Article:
I think I committed to changing, all together. But growing up as well, that was a big change. I know now I am in control, but there is always this little thing in the back of my head saying I could always go back and do something silly and make a stupid mistake. So that’s why I wanted to get away as well. I was just a teenage boy who thought life will sort itself out. But, you have to sort it out yourself.
Having committed, Joe was then hungry for the skills that would help him attain his goals. He took whatever support was on hand to help him sustain change. The staff at Brathay gave him what they could:
Skills, knowledge, understanding, self-confidence, self-efficacy, self-esteem, motivation and determination, and the ability to reflect and learn to learn.
Things didn’t always go well for Joe, just as they don’t always go well for me when I go on a diet or join a gymn. There were several ups and downs. On one occasion he said: I was doing the programme and then this time last year, [laugh] it was [festival], I had a bit too much to drink and I got locked up, for fighting, but luckily, I didn’t get prosecuted or ‘owt. So I thought right, I’m gonna have to change. I’m gonna have to use everything I’ve learnt from the programme and put it into action here and just go for it.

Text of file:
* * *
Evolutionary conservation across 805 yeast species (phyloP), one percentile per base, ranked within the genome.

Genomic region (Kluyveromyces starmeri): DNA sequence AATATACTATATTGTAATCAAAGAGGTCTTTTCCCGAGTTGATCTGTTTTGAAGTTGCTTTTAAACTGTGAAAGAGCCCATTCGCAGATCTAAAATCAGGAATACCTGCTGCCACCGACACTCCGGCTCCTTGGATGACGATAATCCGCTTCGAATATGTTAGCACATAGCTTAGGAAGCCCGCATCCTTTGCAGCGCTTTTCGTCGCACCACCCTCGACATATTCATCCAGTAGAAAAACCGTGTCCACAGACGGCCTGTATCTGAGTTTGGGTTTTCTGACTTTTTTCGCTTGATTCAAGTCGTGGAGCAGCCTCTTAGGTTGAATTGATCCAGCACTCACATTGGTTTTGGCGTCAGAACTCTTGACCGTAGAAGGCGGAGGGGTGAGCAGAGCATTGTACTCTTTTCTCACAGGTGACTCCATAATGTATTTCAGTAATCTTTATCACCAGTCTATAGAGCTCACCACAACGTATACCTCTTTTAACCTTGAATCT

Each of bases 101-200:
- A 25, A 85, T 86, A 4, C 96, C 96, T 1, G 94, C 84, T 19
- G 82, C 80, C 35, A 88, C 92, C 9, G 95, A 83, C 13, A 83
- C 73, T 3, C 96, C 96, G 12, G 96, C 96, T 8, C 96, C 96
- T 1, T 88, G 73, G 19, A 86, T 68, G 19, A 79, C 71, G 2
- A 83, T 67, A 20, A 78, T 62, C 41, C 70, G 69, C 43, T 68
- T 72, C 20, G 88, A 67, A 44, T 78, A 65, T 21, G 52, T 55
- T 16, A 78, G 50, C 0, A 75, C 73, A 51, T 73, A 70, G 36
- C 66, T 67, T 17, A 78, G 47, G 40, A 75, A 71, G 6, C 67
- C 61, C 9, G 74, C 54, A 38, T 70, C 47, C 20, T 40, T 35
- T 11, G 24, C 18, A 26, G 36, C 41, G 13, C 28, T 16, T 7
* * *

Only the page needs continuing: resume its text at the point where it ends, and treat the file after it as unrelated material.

Lucy called this stage recycling as it seemed a more positive term than some of the others we heard. Other people called it ‘failing’, ‘setbacks’, ‘falling off the wagon’, or ‘relapsing’ (DiClemente and Prochaska, 1999). Sure Joe has messed up and returned to an earlier stage, but he was not the same person, he was reactive with more awareness, and this helped him speed through the cycle more quickly each time.
This process of empowerment is shown in the diagram below:
The next blog will explain how the process of empowerment links into structure and agency, and then wellbeing and social justice – keep tuned!